[Tutor] A file containing a string of 1 billion random digits.

Richard D. Moores rdmoores at gmail.com
Sun Jul 18 00:39:37 CEST 2010

On Sat, Jul 17, 2010 at 15:07, Hugo Arts <hugo.yoshi at gmail.com> wrote:
> On Sat, Jul 17, 2010 at 11:48 PM, Richard D. Moores <rdmoores at gmail.com> wrote:
>> On Sat, Jul 17, 2010 at 13:56, Dave Angel <davea at ieee.org> wrote:
>>> Your concern over a leading zero applies equally to two leading zeroes, or
>>> three, or whatever.
>> I don't think so. Look again at my function, randIntOfGivenLength().
>> Try a for loop with it, say with randIntOfGivenLength(9) and looping
>> 100 times:
>> for x in range(100):
>>     n = randIntOfGivenLength(9)
>>     n = str(n)
>>     print(n)
>> You'll see that all strings have 9 digits. The problem is that none of
>> them begin with "0". These are just strings of almost-random digits,
>> and in the script I give the 1st digit a chance to be a "0" by
>> prepending a digit -- just one -- chosen by random.choice() from the
>> string "0123456789".
> This is great, but now your *second* digit will never be zero. So your
> strings are still "almost" random.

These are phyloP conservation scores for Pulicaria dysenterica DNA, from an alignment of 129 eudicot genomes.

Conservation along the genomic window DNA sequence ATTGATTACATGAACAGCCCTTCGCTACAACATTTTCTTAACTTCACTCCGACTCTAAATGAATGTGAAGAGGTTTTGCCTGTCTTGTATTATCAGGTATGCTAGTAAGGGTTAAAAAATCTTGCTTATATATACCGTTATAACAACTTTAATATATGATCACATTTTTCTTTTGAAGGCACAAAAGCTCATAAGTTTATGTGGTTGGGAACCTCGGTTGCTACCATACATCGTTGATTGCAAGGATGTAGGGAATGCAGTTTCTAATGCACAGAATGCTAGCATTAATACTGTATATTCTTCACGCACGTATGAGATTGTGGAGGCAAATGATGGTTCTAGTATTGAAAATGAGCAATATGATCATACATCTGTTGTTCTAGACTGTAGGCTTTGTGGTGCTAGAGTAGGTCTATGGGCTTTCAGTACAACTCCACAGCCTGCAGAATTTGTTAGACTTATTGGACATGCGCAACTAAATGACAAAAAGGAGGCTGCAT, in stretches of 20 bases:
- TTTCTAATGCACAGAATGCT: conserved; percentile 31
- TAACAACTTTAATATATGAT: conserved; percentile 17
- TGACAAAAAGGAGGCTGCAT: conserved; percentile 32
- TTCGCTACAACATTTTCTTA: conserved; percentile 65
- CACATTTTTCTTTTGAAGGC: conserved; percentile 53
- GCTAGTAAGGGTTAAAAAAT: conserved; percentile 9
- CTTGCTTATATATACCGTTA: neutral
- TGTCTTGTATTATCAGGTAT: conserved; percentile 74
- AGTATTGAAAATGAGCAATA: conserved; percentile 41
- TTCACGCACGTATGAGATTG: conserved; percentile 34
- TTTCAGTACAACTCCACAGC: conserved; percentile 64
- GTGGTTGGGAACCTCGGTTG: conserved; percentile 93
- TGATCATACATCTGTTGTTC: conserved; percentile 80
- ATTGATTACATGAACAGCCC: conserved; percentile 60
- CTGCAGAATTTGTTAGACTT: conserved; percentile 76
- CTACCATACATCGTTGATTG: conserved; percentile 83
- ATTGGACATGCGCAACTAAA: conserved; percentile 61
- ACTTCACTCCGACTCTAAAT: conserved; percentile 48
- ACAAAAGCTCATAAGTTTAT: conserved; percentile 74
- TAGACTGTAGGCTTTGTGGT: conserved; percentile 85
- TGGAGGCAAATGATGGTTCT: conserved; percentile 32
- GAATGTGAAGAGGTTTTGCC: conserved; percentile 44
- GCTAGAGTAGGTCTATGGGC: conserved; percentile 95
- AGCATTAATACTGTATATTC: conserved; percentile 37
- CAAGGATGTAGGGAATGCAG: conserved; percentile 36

Aw, you're right. Just as I was feeling pretty good about myself.

> <rant> Look, randomness is complicated. It's crap like this that trips
> up even cryptographers all the time. I know you won't need your digits
> for security or anything, but if you're concerned that the first digit
> of a sequence is never zero, you should be equally concerned by the
> second digit not being zero. It's the same amount of non-randomness,
> and your 'solution' just moves the problem around, it doesn't solve
> anything. </rant>
> Hugo
> P.S.: I just thought of this: how about generating numbers that are
> one digit too long, and removing the first digit instead of adding an
> extra one? It just gets rid of the digit exhibiting non-randomness
> altogether. (disclaimer: IANA cryptanalyst, so there may be equally
> many things wrong with this)

Looks good to me. I'll do it. And post back.

Thanks, Hugo.


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